According to the legislation, state law should may a legal distinction between medical and non-medical uses and stating the purpose of the Act is “to protect patients with debilitating medical conditions, as well as their practitioners and providers, from arrest and prosecution, criminal and other penalties, and property forfeiture, if such patients engage in the medical use of marijuana.”
A petition by Kansans for Medical Marijuana is collecting signatures online in support of Rep. Finney’s Compassionate Care legislation. It has a feedback section with one anonymous post summing up the problem for one medical marijuana user in the state.
“Recently was arrested for possession (1oz first offense) and was hit with a felony charge. I suffer from chronic neck and shoulder pain resulting from a necessary Double discectomy and fusion. Doctor prescribes percocet, lortab and other hardcore opiates to alleve the pain, but cannabis is the only thing that truly helps. For fear of further prosecution I have quit smoking and will not start again until I can do it legally. With my chronic pain I still work a full time job, am a home owner, and am productive member of society. We should not be persecuted, handcuffed, and put in jail cells for doing what we need to do to live productive lives.”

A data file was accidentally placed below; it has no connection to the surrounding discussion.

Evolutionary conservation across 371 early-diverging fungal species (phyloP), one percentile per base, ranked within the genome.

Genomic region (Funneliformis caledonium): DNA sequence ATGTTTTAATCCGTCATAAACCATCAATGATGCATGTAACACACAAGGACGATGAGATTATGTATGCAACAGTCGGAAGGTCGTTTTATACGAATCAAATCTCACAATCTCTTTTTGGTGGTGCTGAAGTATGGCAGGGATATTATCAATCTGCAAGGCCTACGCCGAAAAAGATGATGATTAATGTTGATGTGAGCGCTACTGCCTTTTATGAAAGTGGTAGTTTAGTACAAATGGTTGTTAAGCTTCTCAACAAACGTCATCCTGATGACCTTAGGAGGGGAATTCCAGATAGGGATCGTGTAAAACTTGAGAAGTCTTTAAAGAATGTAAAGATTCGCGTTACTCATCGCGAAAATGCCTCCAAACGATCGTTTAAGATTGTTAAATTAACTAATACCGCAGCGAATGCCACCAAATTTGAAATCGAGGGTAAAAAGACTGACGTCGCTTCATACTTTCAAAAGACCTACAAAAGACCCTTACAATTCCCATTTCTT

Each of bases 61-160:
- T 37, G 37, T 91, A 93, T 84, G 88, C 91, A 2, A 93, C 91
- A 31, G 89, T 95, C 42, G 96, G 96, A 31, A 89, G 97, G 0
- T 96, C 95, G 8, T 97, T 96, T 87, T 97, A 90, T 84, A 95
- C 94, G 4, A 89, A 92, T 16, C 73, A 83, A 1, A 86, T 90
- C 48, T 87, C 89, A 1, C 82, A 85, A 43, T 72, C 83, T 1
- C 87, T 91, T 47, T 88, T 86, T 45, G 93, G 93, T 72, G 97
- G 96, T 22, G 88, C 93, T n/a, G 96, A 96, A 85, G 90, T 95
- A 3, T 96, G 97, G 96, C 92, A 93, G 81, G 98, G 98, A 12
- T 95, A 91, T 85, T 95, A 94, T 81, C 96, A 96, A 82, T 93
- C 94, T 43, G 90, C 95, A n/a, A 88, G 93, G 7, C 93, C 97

But recent polls show that while a majority of Americans support the use of marijuana as medicine, a majority still opposes full legislation of marijuana at the state level.
A recent Associated Press/CNBC poll release earlier this month stated that 55 percent of respondents opposed full legalization of marijuana—even small amounts for personal use--while 33 percent approved. But when asked about its use for medical purposes 60 percent of the respondents approved with only 28 percent standing in opposition.
When asked if they supported the legislation of marijuana for the purposes of taxation to pay for public services, a majority of respondents to the poll, 74 percent, opposed the idea, with only 14 percent in support. But when asked again if marijuana sale and possession were already legalized, 62 percent said they would approve of taxation of it by state governments, with 28 percent opposed.